Colon festival founder was master showman and trick artist!
From the Kalamazoo Gazette, August 7, 1982: by Robert Warner: “Magic is imagination
What an imagination Percy Abbott had.
Abbott died in 1960, but his magic tricks are still on sale at the Abbott Magic Co. the firm he founded on his way to making Colon famous as the “Magic Capitol of the World.”
A native of Sydney, Australia, Abbott came her in 1925 at the invitation of top magician Harry Blackstone, who summered in Colon. There he met his future wife, Gladys, with whom he toured the world performing magic after their marriage in 1929. When Gladys was expecting the couple’s first child, they decided to come back to Colon and settle down – a little.
His daughter, Marilyn Richards of Kalamazoo, remembers the days of constant excitement that accompanied Abbott’s annual Magic Get-Together, a combination magic convention and all-star show. Magicians still swarm to Colon each year to be part of the biggest event in the kingdom of magic.
“The Get-Together was the wildest time,” said Mrs. Richards. “It used to be in September, so we kids used to skip the first week of school to help out.”
Mrs. Richards and her sister and two brothers would participate in stage shows featuring the top Magic stars of the day. Together, they shared in their father’s love for the entertainer’s life, complete with its many surprises.
“Our house was never locked,” she said, “and one day I came home from school and saw state police cars and a limousine parked in front of the house. Unimpressed, I walked right past Edgar Bergen sitting on the porch, and my mother had to tell me he was here.”
Bergen, a Decatur native then at the peak of his career as a ventriloquist, had come to Colon to see his old friend Percy Abbott. He decided to stay long enough to perform at the Get-Together, and Abbott worked up an introduction for the surprise guest star that had the unsuspecting audience completely snowed.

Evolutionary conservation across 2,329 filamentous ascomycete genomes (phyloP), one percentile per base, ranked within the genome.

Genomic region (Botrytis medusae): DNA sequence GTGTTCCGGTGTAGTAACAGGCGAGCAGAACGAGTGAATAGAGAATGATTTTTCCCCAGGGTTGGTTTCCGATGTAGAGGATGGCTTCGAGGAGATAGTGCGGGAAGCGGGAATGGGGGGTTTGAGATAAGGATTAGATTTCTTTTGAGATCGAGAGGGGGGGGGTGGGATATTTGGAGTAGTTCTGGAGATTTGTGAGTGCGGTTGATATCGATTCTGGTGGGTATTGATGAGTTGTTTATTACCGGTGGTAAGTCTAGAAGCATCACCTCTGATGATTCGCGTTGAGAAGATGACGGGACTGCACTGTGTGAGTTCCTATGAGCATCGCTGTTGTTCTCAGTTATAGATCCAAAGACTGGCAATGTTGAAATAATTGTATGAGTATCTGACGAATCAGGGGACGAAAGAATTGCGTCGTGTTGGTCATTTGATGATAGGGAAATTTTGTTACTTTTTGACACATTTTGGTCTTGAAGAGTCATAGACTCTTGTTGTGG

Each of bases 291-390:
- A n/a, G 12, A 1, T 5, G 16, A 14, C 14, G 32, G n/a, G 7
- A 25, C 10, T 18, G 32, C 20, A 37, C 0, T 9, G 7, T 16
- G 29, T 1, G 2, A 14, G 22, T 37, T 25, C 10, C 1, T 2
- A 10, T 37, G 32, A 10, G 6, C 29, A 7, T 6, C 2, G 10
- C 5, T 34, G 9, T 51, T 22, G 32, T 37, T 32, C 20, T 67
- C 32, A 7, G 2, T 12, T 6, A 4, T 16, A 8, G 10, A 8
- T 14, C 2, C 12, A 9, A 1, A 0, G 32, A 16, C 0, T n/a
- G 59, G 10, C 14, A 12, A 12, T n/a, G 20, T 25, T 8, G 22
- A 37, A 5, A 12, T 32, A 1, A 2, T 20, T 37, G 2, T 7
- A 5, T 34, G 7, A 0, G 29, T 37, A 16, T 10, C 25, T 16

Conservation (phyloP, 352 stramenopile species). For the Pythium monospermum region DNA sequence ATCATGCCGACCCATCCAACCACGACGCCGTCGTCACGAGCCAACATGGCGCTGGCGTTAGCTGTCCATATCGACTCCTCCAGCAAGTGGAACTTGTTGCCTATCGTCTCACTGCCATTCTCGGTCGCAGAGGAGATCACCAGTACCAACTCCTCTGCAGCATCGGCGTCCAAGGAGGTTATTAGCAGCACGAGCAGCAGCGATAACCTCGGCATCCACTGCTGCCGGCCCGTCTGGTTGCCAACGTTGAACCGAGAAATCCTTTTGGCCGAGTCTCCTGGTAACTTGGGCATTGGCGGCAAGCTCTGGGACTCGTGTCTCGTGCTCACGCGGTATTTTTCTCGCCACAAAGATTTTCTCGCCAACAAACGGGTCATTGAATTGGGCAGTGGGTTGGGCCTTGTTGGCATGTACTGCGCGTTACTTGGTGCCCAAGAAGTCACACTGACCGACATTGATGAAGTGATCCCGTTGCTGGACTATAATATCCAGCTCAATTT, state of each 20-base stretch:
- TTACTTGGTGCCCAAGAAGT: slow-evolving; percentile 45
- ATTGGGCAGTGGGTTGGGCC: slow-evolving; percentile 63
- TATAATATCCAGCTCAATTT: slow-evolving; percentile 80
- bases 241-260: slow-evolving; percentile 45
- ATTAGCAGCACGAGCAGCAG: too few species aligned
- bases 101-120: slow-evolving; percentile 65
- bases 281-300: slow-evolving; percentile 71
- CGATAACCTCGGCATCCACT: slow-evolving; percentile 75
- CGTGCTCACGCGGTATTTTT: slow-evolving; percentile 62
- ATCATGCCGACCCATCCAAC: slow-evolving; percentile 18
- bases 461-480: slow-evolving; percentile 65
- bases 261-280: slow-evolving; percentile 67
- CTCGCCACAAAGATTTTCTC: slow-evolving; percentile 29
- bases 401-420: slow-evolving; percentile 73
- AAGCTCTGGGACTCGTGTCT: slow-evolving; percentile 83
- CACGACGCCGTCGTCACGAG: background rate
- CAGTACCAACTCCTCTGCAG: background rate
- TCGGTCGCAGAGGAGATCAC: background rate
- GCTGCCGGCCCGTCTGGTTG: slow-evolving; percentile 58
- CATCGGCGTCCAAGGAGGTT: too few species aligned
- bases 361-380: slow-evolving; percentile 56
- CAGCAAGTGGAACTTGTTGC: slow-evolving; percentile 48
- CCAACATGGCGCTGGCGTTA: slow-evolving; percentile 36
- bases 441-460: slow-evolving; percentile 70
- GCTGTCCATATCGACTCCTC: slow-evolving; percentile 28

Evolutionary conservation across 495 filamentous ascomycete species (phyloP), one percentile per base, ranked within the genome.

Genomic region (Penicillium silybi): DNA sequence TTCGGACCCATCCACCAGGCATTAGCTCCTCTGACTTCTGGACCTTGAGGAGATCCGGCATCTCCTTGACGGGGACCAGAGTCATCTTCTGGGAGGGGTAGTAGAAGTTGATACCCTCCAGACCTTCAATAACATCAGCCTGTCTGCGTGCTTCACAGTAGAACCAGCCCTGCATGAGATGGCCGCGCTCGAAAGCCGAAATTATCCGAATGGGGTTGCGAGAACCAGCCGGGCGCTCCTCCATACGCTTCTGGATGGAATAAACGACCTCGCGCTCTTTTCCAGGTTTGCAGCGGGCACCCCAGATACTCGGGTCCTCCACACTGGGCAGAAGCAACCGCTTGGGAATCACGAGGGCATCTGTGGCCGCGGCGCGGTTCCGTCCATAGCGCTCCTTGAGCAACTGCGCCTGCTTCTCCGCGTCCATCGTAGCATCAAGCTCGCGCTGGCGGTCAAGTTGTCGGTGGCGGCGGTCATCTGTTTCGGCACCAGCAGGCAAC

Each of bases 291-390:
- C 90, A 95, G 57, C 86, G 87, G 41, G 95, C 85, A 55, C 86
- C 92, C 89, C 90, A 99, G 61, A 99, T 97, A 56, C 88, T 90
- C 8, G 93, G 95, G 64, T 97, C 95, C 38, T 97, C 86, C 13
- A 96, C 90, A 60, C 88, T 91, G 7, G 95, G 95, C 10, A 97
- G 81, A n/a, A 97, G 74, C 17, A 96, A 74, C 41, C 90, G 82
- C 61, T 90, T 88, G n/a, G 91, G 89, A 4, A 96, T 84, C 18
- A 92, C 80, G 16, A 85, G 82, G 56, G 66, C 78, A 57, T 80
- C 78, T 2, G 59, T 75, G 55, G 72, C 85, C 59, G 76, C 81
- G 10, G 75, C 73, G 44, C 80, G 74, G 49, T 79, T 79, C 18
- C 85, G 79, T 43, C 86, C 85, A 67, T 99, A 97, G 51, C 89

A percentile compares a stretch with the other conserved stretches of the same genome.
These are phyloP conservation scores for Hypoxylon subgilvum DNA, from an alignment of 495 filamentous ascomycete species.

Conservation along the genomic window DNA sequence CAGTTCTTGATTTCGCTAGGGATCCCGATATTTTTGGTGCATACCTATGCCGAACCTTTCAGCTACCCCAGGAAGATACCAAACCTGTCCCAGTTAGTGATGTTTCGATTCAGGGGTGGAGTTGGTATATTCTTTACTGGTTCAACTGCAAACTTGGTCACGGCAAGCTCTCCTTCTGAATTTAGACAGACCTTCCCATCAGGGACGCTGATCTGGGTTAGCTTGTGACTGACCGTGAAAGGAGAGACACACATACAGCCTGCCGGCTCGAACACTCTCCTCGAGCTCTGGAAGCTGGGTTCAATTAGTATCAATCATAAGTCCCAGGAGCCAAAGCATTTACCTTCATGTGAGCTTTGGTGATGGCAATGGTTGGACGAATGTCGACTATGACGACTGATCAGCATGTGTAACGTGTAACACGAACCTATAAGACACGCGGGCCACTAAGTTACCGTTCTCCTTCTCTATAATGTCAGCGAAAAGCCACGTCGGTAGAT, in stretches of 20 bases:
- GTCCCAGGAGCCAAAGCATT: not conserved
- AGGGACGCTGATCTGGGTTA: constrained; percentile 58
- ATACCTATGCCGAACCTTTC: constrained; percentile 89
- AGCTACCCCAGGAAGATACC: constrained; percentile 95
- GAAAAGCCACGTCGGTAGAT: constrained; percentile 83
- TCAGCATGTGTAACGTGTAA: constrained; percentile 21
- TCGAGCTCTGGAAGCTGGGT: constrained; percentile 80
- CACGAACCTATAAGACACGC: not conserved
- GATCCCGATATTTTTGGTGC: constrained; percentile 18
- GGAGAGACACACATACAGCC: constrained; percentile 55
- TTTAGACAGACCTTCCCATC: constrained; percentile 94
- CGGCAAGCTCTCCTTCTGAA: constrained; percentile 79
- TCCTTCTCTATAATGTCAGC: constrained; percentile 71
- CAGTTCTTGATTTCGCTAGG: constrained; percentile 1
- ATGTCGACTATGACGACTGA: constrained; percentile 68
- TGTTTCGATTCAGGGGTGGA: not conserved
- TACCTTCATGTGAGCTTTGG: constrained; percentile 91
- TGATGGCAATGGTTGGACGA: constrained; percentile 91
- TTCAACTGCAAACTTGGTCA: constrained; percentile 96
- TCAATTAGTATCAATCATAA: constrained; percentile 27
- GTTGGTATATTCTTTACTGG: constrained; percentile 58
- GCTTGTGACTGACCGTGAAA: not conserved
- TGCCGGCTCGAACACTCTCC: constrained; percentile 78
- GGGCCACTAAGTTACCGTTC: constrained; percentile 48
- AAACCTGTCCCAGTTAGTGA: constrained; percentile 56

“My father stood up and told the audience he had a young local man who had been working hard to put an act together.” Mrs. Richards said. Abbott told the crowd to take it easy on the new kid, and out came Bergen, stunning the audience.
Bergen also took time to entertain the neighbor children with his sidekicks Charlie McCarthy and Mortimer Snerd, and put on a show for a group of wounded World War II veterans.
Mrs. Richards, named after vaudevillian toe dance Marilyn Miller, a family friend, recalled the scene of the first Get-Together in 1937. “The shows were held on the second floor of a buggy factory. The audience could use the inside stairway to get to their seats, but the performers made their entrances by going up a ladder and climbing in a window.”
The Get-Together quickly gained national prominence among magic enthusiasts, and the gatherings were soon moved to a huge tent, where the shows were held until a fire destroyed the Abbott factory and the tent in 1952.
After the fire, the Get-Together was held in Sturgis, Three Rivers, Battle Creek, and Coldwater. But the magicians were really thrilled when we brought it back to Colon. It’s a lovely old town as appealing to the magicians as the Get-Together is. It was the place they went for a vacation.